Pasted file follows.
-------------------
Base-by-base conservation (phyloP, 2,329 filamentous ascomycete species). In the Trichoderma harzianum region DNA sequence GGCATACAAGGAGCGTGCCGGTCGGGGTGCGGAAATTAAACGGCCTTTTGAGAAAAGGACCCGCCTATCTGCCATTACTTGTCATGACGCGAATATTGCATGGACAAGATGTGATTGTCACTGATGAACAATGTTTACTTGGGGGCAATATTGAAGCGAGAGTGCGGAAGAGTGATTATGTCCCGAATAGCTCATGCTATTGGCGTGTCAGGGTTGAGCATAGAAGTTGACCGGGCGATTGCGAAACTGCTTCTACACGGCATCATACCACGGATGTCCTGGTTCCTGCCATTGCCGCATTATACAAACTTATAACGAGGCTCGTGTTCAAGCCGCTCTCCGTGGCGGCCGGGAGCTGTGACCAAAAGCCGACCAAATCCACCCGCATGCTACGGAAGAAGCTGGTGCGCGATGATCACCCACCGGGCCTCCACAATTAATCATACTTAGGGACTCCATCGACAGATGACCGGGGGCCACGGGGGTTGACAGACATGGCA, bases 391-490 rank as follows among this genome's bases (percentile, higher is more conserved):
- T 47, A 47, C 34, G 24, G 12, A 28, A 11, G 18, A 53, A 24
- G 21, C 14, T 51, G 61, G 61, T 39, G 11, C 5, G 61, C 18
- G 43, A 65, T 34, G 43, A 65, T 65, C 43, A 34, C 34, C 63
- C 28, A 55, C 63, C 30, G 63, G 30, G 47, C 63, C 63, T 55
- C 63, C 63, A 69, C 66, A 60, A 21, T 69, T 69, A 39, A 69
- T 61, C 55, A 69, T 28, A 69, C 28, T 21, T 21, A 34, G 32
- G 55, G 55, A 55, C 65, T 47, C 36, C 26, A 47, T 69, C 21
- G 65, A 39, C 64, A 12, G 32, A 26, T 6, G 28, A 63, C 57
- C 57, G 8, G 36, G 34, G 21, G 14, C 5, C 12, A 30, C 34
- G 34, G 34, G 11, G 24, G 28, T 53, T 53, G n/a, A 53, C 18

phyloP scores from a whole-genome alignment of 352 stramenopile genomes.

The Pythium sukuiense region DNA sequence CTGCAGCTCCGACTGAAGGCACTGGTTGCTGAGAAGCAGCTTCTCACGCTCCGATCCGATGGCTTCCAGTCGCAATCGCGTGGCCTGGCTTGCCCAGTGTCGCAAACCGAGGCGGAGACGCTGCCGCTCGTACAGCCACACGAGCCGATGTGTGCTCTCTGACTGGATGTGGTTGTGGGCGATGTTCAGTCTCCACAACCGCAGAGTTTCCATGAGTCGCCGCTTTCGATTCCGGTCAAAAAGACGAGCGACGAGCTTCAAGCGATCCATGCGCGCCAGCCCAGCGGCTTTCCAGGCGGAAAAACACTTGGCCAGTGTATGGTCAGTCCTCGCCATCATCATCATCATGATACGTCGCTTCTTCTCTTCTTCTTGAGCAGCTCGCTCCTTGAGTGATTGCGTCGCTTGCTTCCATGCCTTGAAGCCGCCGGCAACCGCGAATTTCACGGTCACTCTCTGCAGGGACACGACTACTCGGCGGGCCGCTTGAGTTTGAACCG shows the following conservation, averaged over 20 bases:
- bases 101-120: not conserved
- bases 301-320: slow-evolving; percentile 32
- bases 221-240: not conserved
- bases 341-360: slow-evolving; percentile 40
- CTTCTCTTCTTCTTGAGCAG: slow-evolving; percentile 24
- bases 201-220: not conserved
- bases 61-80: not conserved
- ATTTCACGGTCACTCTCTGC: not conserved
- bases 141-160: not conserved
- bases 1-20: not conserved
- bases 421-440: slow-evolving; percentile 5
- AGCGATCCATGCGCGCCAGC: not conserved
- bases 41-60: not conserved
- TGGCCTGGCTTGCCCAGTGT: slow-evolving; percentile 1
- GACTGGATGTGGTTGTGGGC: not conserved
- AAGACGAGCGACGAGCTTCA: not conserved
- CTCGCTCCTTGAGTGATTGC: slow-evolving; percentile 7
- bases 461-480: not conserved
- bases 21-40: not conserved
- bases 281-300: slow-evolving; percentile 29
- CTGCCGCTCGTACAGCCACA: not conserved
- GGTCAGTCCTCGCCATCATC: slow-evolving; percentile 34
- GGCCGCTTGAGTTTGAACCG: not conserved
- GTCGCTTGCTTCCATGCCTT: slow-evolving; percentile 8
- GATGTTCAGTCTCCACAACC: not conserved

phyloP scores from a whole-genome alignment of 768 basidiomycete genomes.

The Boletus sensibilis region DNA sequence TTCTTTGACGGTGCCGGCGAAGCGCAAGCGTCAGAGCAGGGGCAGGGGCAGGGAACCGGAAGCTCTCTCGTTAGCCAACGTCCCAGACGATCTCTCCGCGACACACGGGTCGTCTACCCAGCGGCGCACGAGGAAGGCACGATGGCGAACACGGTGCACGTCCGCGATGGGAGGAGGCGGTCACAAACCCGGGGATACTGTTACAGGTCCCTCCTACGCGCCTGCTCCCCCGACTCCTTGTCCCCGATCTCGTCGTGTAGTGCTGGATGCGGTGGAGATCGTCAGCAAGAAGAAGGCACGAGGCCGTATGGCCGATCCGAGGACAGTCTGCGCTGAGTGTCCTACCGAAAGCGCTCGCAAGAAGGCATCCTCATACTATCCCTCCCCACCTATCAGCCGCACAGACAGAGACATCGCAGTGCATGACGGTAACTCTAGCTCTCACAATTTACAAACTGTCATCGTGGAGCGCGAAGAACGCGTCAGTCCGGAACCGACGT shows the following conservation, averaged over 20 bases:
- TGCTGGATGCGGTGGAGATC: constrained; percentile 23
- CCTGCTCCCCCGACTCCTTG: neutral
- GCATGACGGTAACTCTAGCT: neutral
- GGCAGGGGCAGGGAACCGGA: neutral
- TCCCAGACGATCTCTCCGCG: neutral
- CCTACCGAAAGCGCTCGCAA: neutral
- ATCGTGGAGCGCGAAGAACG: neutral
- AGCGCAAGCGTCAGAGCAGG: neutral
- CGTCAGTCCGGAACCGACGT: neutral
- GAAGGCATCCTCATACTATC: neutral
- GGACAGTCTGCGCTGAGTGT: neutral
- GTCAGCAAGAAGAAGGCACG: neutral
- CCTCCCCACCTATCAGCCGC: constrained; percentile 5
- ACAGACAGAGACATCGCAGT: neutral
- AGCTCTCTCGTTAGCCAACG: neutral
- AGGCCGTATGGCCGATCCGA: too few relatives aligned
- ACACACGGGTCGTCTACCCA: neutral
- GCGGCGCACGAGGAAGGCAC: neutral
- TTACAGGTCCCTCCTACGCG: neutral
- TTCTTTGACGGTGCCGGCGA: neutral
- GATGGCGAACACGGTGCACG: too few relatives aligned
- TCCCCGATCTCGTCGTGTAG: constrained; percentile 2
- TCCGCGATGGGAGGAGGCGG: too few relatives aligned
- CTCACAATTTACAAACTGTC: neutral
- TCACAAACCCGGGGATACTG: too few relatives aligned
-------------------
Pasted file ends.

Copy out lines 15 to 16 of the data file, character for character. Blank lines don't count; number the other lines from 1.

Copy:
- bases 301-320: slow-evolving; percentile 32
- bases 221-240: not conserved